Besides the films actually made from his novels, several others have also been sold for filming but never made, among them: The Eagle And The Iron Cross (Sam Spiegel, 1968), The Tin Lizzie Troop (Paul Newman, 1977), and The Homesman (Paul Newman, 1988), as well as a number of film options, now lapsed, on his many stories. Besides a Hopwood Award and a Theatre Guild Award for his one play, Glendon was twice nominated by his publishers for the Pulitzer Prize in Fiction (for They Came To Cordura by Random House and Bless The Beasts & Children by Doubleday), received an O' Henry Prize Short Story nomination (in 1960 for "A Glass of Blessings"), a Gold Medal from the National Society of Arts and Letters in 1972, won Spur Awards for Best Western Novel of the Year from the Western Writers of America (for The Shootist and The Homesman), a Wrangler Award for Best Western Novel of 1988 for The Homesman from the Western Heritage Association, and finally the Western Writers' Owen Wister Award for Lifetime Achievement at the National Cowboy Hall of Fame in Oklahoma City in June of 1991.

After a long, distinguished writing career, world travel, and fifty-one happy years of marriage in a loving family, Glendon Swarthout died at his home in Scottsdale, Arizona, on September 23, 1992, from emphysema due to his life-long smoking. His great storytelling legacy will live on through late-night television and in libraries around the world.


Anyone born during the first quarter of the 20th century was inevitably marked by the great economic depression of the 1930's; then WW II, like all wars, profoundly and permanently changed society. Both of these major influences color Glendon Swarthout's 16 novels, particularly those set in the Midwest. Welcome To Thebes (1962) and Loveland (1968) and Pinch Me, I Must Be Dreaming (1994) depict how the problems of adults affect their children, especially youth trying to adapt to an adult world. Although They Came To Cordura (1958) is set in Mexico at the time of the 1916 border dispute with Pancho Villa, its analysis of the roots of courage clearly grew out of Swarthout's wartime experiences. Teaching freshman honors English classes gave Swarthout insight into the mating rituals of college students on the beaches of Ft. Lauderdale over spring break, and his hit Where The Boys Are (1960) definitely presaged the anti-war protests which erupted on American college campuses later in the decade. A Christmas Gift (1977, also known as The Melodeon) is an exception to Glendon's other work in several respects. It suggests a farewell tribute to his Michigan ancestors and his awareness of their tradition of understanding and concern for others.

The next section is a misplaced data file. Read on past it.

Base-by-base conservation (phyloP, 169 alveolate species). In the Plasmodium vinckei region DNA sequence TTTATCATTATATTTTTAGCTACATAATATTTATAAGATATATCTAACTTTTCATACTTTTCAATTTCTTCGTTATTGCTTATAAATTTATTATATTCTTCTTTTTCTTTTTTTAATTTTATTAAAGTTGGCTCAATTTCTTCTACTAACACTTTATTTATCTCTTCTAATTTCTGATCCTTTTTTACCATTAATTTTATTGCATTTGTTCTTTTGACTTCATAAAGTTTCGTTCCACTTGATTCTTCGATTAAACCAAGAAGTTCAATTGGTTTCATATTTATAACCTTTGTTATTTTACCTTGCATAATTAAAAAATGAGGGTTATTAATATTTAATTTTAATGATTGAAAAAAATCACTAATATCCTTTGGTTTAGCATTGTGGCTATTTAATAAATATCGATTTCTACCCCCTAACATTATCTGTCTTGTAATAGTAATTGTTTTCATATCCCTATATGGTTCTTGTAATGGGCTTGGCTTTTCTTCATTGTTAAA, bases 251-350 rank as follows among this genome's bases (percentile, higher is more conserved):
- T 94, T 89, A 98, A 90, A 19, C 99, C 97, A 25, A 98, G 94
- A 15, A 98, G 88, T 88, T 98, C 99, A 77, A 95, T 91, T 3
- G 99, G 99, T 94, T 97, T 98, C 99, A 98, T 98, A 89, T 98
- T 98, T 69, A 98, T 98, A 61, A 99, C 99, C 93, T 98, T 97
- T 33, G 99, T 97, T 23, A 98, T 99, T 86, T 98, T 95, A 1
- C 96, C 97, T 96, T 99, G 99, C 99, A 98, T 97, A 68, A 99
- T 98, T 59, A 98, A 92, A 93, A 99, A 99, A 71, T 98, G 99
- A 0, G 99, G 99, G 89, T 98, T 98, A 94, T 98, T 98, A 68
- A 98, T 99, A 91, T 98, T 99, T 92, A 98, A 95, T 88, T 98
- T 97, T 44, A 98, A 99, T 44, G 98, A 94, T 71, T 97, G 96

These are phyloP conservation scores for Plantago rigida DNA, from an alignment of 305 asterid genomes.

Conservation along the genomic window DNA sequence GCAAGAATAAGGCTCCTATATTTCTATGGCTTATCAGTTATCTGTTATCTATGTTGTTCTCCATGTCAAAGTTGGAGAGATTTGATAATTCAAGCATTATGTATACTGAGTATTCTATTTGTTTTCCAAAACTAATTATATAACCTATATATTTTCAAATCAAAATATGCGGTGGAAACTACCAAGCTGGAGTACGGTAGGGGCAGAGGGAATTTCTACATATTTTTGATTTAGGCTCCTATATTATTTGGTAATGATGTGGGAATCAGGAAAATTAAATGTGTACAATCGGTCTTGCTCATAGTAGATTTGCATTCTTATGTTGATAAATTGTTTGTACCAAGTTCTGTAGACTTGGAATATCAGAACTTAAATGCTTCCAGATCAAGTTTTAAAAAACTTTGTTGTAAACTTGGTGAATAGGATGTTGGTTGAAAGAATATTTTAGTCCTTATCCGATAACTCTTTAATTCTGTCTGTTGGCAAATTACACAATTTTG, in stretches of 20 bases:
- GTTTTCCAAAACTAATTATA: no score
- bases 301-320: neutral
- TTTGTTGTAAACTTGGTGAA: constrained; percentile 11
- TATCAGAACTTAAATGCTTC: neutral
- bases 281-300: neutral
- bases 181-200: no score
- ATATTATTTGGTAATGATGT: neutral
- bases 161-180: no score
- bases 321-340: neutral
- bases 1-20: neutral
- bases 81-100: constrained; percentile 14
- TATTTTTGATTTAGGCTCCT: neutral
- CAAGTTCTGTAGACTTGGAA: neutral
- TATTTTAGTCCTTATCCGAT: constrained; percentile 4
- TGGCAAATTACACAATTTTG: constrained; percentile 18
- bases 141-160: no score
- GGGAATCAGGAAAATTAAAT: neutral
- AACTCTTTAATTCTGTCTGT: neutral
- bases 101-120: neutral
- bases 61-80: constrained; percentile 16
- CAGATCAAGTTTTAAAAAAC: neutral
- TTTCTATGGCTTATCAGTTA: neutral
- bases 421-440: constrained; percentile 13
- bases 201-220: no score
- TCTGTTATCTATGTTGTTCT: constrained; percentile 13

With the conspicuous exception of A Christmas Gift, all of Swarthout's novels are infused with a sardonic spirit, usually in respect to examples of the cruelty and viciousness of which man is capable. His biggest bestseller, Bless the Beasts & Children is a good example of this distinguishing literary trait. Another common theme running through his writings is his study of courage, the extraordinary heroism otherwise common, ordinary men are sometimes capable of, given the right circumstances. In setting free a doomed herd of buffalo, the group of mentally disturbed teenagers in Beasts echo the valor under harrowing conditions Glendon learned about first-hand, writing and researching medal-of-honor citations among his fellow soldiers on the Italian front during WW II. The tone of Swarthout's writing is fundamentally dispassionate, however, and written in a clear, linear, pictorial style, which is why so many of his stories adapted well to film. Glendon was a great admirer of Somerset Maugham (studied along with Ernest Hemingway and Joyce Cary as part of his doctoral thesis in Literature) and humorist Charles Portis, whose influence is clear in his writing.

Glendon Swarthout's novels  (click on these titles for more information)

Glendon's Plays  (click on for more information)

Further Sources about Glendon Swarthout

  • Contemporary Novelists, 4th edition, New York, St. Martin's Press, 1986, pgs. 795-797.

  • Contemporary Literary Criticism, vol. 35, pgs. 398-404.

  • Contemporary Authors, New Revision Series, vol.1 Detroit, Gale Research, 1981, p.647.

  • Who's Who In America, 46th edition, 1990-91, vol.2 MacMillan, 1990, p.3205.